Purnima Ahire speaks haltingly in English with a pronounced Marathi accent, an attempt that draws a round of laughter from the women huddled in a lane near Ashok Talkies outside Thane station.
“Kai English madam dhandha karayla aali ka kai (An English madam has come for sex work)?” says one of them, setting off the others again.
The 21-year-old from Umerga, Osmanabad, clams up. Her mentor Renuka Varahade, 34, puts an arm around her and tells her to ignore them. “Many who come for dhandha can’t even write or speak decent Marathi. Purnima has studied till Class 11, so they are envious,” she says.
Purinima’s sister’s wedding two years ago put her father in debt. Unable to withstand pressure from the local money lender after his crop failed, he drank a bottle of pesticide in January. Besides her mother, Purnima now has to support her sister and brother, so she decided to find work.
“Renukatai knew my mother. She told her I’d find work as a domestic help in Aurangabad. Once I found out the nature of the work, I called home to tell mother. She cried, but said I must cope to help the family,” says a blank-faced Purnima, whose family thinks she works as a maid. “If I keep crying, will that feed my family? Here Tai protects me and I get to send money home,” says Purnima.
Brothel-keeper Pushpa Malepu admits that new arrivals from drought-hit parts of Maharashtra have increased: “Earlier they came from poor families, but now even educated girls from families who have lost everything to crop failure in the last 2-3 years are taking to the sex trade.”
The profile of Mumbai’s sex workers is changing. At one time, 75% of sex workers in the city were from Nepal. Traffickers then shifted focus to Bangladesh where regular floods and poverty ensured new recruits. There came a point when one in every three sex workers in Mumbai was Bangladeshi.
Activists in Mumbai, Pune and Nashik admit that more educated Marathi-speaking girls are being pushed into the sex trade. This is like the situation following the drought of 1972, when 70% girls in the trade were from Maharashtra (Marathwada), Karnataka (Raichur-Gulbarga), and Andhra Pradesh (Rayalseema) — areas worst hit by drought.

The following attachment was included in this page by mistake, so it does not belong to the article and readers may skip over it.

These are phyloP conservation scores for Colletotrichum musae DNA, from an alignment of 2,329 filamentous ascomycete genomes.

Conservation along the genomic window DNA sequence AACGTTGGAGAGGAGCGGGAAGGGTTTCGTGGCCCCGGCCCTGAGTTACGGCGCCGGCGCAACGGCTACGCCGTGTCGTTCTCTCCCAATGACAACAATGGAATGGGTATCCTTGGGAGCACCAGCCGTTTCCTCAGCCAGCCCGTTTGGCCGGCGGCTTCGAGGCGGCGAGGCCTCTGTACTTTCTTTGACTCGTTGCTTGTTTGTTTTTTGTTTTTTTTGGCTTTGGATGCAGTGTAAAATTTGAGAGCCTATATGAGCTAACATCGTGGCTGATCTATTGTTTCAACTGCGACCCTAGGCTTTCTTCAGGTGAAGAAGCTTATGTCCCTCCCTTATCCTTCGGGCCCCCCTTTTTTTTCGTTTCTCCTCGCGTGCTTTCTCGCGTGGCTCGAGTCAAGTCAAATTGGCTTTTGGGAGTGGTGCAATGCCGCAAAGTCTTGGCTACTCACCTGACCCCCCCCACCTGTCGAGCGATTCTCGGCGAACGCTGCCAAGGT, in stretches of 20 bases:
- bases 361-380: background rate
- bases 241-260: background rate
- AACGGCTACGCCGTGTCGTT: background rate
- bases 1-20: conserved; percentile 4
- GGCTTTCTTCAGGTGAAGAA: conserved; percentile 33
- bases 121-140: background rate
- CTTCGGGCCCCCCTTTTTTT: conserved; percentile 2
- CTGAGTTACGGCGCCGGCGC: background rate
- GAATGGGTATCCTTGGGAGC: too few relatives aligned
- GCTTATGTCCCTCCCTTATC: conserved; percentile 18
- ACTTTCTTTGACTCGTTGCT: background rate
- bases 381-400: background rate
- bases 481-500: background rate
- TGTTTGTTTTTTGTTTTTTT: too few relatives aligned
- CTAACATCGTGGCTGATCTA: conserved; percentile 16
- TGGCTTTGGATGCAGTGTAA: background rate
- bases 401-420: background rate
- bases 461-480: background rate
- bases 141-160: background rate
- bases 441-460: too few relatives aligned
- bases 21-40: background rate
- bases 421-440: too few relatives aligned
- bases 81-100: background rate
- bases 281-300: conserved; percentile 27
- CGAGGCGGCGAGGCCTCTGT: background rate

“Now, there are more Marathi-speaking girls being pushed into the trade,” says Pravin Patkar, founder-chairman of Prerana, an organisation working with sex workers since 1986.
Patkar says the first signs of distress were seen last during Diwali, when sex workers started migrating to Mumbai from the drought-hit belts of Vidarbha and Marathwada: “With the overall drop in purchasing power, work became scarce, forcing them here. This shows the levels of distress. Unless interventions are put in place, the number of new recruits from these regions could rise rapidly.”
Indu Bhalerao, 36, is one such sex worker. She left Latur for Mumbai last September because of the lack of clients. “Here I can at least have food. In Latur, I didn’t have enough to provide for my family in my village, and was going hungry myself.”
Bharti Lad is a 23-year-old from Jalna district of Maharashtra. “Our family owned a sugarcane field which was divided after a family dispute. My father lost his share as he ran up huge debts paying off lawyers two years ago. We started working as labourers. Now, since there’s no water, there’s no work. We even had to sell the cow to the butchers,” she says in chaste Marathi. Bharti lives in a flat in Malad. “Regular customers mean I have enough to send at least Rs5,000 back home every month.”
The women waiting outside closed shop-fronts near Ashok Talkies are hungry and settle for a quick meal of bhurji-pao. “After 11pm, the police come… To avoid lafda (trouble), many of us head home,” says Purnima, who cannot resist checking herself in a broken mirror on the bhurji pao cart.
Renukatai hails an auto to take them to their hovel at the base of Parsik Hill at Kalwa (East), where two more girls stay. It’s past 11.30pm and the autowallah tries to get fresh. “Same place?” he leers in the rear-view mirror, eliciting a quick retort from the feisty Renuka, who spits out gutka and asks him: “Where else? Do you want to take us home to meet your mother?”
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